How to export wine to China

Our guide on how to export Australian wine to China.

Australian wine exports to China continued growing in 2018 to a total value of $2.8 billion. So, how do you actually go about exporting Australian wine to China?

Over the years, we've worked with customers experienced in both wine and international trade, but have also enjoyed supporting those getting into wine exports for the first time. Often, these customers have an existing network they can tap into in China (or elsewhere). When asked if they can supply Australian wine, we can help them add a new offering to their portfolio whilst leveraging their existing network, without needing to worry about sourcing, production, logistics or export paperwork.

If you find yourself in this position you may be wondering what exactly is involved to export Australian wine to China and the aim of this post is to provide a brief overview of the process.

Selecting your wine

Wine can be a very subjective area and without extensive experience, it can be daunting to select the right wine and ensure quality. The good news is that in Australia there is an excellent winemaking standard across the board ranging from entry level wines right through to the most premium options.

During our process, our first step is to provide samples to our customer to ensure that they love the wine they will be selling. Of course, we're there to provide guidance, tasting notes and recommendations based on their needs and our experience.

To date, our experience to China has been red, red, red - and then some more red. Whites have started to gain some interest but for anyone starting out, Shiraz or Cabernet Sauvignon is a good starting point.

Our wines are generally made to be fruit forward, easy drinking and approachable. This has had good success in China, particularly given a lot of consumers are getting into wine drinking for the first time. We've found that in Beijing and northern areas of China, the consumer preference is toward higher alcohol wines (14.5%), whereas in more southern areas such as Shanghai and Guangzhou, a slightly lower alcohol and more fruit driven approach is best.

Private label vs. existing brand

At Harland Wine Company we mainly specialise in helping our clients create their own private label, which we apply for them at the time of bottling. Alternatively, we (and other wineries) have existing brands that may be available for export.

We have found the main advantage to private label for our clients is that they gain exclusivity of their brand in the market, meaning all the effort put into marketing materials, distribution and sales is building their own intellectual property for the long term.

If you do decide to create your own wine label, it must comply with the Wine Australia labelling guidelines which can be found here. We help our clients ensure compliance and all we require is the finalised artwork files - we take care of the rest.


There are a wide range of packaging options available but our advice is to keep it simple, at least to start. For China specifically, the preference is still firmly cork over screwcap. However, screwcap is picking up some interest thanks to large Australian wine companies selling well known brands under this closure in China regardless. Technically, we can offer a wide range of different bottles, closures, capsules, cartons and packing materials and this will depend on the individual preference and needs of the client.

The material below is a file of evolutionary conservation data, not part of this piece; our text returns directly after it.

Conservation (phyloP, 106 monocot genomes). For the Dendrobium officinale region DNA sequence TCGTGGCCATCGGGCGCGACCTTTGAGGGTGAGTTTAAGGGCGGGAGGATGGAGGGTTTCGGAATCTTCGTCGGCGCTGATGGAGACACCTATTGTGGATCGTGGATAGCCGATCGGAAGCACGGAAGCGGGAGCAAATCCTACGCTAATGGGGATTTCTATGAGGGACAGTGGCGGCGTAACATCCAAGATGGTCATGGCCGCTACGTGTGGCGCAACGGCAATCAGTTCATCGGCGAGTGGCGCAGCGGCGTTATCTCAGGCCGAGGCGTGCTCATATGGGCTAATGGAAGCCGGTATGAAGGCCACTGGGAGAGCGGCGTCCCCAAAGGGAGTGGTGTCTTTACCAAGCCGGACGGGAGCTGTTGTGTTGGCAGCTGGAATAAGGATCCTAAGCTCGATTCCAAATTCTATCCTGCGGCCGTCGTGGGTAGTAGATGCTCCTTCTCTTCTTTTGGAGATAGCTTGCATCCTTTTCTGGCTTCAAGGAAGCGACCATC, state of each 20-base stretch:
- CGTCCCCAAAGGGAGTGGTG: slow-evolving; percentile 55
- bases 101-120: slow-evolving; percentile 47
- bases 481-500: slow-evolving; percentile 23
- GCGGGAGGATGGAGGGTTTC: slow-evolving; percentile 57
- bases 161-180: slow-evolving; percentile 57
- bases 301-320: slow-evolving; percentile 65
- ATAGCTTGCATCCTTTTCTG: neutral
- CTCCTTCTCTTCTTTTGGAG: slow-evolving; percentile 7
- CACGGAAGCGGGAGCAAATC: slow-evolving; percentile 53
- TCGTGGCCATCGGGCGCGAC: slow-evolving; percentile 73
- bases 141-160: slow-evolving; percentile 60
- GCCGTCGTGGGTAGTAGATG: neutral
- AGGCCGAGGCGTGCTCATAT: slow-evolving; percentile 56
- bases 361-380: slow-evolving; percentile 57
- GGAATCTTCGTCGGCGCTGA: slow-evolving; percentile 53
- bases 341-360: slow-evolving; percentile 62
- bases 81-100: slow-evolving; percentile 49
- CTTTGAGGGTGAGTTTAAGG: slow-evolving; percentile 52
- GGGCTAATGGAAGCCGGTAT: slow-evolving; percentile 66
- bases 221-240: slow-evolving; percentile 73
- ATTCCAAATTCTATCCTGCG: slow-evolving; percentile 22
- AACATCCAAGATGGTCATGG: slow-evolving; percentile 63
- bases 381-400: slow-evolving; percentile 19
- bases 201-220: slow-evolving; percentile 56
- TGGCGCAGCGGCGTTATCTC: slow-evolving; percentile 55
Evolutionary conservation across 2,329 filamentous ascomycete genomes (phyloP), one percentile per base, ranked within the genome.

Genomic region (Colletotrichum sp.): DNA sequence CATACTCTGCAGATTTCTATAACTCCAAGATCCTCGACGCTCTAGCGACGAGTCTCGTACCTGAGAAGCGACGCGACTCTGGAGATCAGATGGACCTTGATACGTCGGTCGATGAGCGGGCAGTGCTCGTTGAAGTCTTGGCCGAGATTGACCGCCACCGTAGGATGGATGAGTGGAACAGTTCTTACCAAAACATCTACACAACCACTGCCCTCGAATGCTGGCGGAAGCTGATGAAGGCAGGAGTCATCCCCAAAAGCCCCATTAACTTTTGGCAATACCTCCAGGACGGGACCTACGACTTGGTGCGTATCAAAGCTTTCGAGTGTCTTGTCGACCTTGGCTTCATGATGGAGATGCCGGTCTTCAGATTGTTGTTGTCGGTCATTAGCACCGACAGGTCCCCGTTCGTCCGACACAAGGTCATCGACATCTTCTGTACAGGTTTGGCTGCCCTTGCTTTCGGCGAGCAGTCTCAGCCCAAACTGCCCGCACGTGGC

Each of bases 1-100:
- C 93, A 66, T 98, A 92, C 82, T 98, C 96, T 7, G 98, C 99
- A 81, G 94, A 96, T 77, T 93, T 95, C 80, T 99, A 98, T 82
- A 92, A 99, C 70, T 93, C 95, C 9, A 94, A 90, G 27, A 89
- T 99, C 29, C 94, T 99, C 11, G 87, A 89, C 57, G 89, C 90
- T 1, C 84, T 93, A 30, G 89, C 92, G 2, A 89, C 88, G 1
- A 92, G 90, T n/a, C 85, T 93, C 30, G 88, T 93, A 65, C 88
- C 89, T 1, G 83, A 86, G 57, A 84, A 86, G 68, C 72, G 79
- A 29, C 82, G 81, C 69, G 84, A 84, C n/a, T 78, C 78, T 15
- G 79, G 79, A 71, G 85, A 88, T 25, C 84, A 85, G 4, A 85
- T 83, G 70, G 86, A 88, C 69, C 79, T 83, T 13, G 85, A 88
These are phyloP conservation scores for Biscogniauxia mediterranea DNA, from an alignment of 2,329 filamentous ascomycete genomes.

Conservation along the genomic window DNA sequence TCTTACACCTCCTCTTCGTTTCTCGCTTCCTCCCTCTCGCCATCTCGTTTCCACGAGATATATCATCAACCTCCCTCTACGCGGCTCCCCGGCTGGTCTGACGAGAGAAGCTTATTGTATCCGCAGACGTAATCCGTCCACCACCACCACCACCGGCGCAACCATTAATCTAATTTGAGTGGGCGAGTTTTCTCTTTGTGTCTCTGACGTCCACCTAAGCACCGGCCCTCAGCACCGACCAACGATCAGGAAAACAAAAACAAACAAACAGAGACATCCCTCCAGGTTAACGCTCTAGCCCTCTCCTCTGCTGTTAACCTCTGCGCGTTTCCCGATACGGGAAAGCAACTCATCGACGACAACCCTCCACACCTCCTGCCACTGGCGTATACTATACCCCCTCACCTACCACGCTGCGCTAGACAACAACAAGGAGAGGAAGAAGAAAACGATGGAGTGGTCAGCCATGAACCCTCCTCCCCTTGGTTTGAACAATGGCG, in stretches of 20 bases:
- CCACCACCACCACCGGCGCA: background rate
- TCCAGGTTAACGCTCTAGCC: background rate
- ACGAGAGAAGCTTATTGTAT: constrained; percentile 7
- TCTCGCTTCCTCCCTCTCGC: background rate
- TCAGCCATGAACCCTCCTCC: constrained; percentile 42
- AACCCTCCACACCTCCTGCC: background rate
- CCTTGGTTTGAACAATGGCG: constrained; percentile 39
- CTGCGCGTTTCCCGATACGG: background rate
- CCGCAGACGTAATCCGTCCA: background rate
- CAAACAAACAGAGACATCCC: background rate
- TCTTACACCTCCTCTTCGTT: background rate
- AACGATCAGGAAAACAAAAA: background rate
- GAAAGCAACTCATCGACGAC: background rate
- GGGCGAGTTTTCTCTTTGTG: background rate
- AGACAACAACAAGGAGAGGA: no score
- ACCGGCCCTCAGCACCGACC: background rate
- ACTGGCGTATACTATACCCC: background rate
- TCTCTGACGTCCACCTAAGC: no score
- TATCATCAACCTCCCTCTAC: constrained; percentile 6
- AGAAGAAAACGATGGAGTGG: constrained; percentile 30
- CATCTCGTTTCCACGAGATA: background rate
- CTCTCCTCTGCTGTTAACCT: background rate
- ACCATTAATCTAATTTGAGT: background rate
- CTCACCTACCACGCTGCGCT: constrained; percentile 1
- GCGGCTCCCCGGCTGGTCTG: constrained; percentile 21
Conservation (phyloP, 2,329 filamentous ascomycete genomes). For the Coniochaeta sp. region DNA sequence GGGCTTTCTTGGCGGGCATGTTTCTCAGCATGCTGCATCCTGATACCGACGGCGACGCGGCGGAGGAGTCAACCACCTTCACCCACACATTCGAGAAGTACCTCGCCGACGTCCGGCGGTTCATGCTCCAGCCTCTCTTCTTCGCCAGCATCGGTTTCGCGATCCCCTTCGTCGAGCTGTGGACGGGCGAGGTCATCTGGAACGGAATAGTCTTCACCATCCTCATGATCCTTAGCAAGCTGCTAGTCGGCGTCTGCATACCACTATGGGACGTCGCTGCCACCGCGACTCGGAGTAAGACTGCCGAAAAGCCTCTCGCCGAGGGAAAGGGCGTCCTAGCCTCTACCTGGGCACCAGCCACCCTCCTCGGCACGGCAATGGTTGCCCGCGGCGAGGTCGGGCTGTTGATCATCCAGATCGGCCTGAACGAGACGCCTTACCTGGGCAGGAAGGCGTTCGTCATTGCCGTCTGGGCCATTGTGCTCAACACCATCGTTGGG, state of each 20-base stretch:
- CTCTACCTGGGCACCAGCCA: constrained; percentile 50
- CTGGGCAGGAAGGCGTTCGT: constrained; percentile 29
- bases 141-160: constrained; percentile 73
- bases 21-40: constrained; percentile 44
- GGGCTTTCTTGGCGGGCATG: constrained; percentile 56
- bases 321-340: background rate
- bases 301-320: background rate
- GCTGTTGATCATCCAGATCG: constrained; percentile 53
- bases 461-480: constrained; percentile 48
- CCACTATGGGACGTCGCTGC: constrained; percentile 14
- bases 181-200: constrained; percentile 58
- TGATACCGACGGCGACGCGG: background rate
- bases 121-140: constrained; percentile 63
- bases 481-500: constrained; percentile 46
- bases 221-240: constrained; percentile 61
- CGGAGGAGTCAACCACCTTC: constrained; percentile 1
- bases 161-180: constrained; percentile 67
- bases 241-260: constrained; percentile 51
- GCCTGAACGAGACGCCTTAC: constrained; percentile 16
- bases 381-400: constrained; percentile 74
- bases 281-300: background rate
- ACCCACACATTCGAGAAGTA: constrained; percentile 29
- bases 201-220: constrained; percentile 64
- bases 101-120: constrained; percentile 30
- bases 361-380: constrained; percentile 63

Congratulations! Your wine is about to be bottled. Labels have been printed, packaging specifications confirmed and wine scheduled for delivery, as we bottle to order. The wine will be bottled under your label, then packaged, containerised and delivered to port ready for shipment.

Importantly, pre-bottling, during and post-bottling, a detailed wine analysis is completed by our NATA accredited lab to ensure the highest quality at all times.

Export Documentation

There are a number of key documents that must be provided to ensure a smooth import process through Chinese customs. We take care of this for our clients. The most common documents provided are:

1. Certificate of Origin
2. Certificate of Free Sale - China Health Certificate
3. Certificate of Wine Analysis
4. Commercial Invoice
5. Packing List
6. Certificate of Bottling Date
7. Bill of Lading

Wine Export Licence

Do you require your own wine export licence? It depends. For initial shipments, we often find it more straightforward to process the shipment under our existing Wine Export Licence for our clients. Any shipment of grape product exceeding 100 litres must be through a licensed exporter.

That said, some of our clients have decided to get their own licence via Wine Australia and more information can be found about the process on that here.

Ready to sell

Once your wine arrives in China and clears customs, you are ready to sell. We recommend working with an experienced import agent in China. Our aim at Harland Wine Company is to support our clients and build long term relationships. We want you to succeed in China (or your market of choice) because it's a win-win for both of us. Whether it's visiting on the ground in China or hosting in Australia, we try to do everything we can to help our clients succeed.

So there is a brief overview of the process required to export Australian wine to China. At Harland Wine Company, we take care of everything above for you. This means once you select your wine and label option, we handle the rest - allowing you to focus on selling the wine in your market.

If you are interested in exporting Australian wine, or have any questions at all, please feel free to explore how we can help in further detail here.

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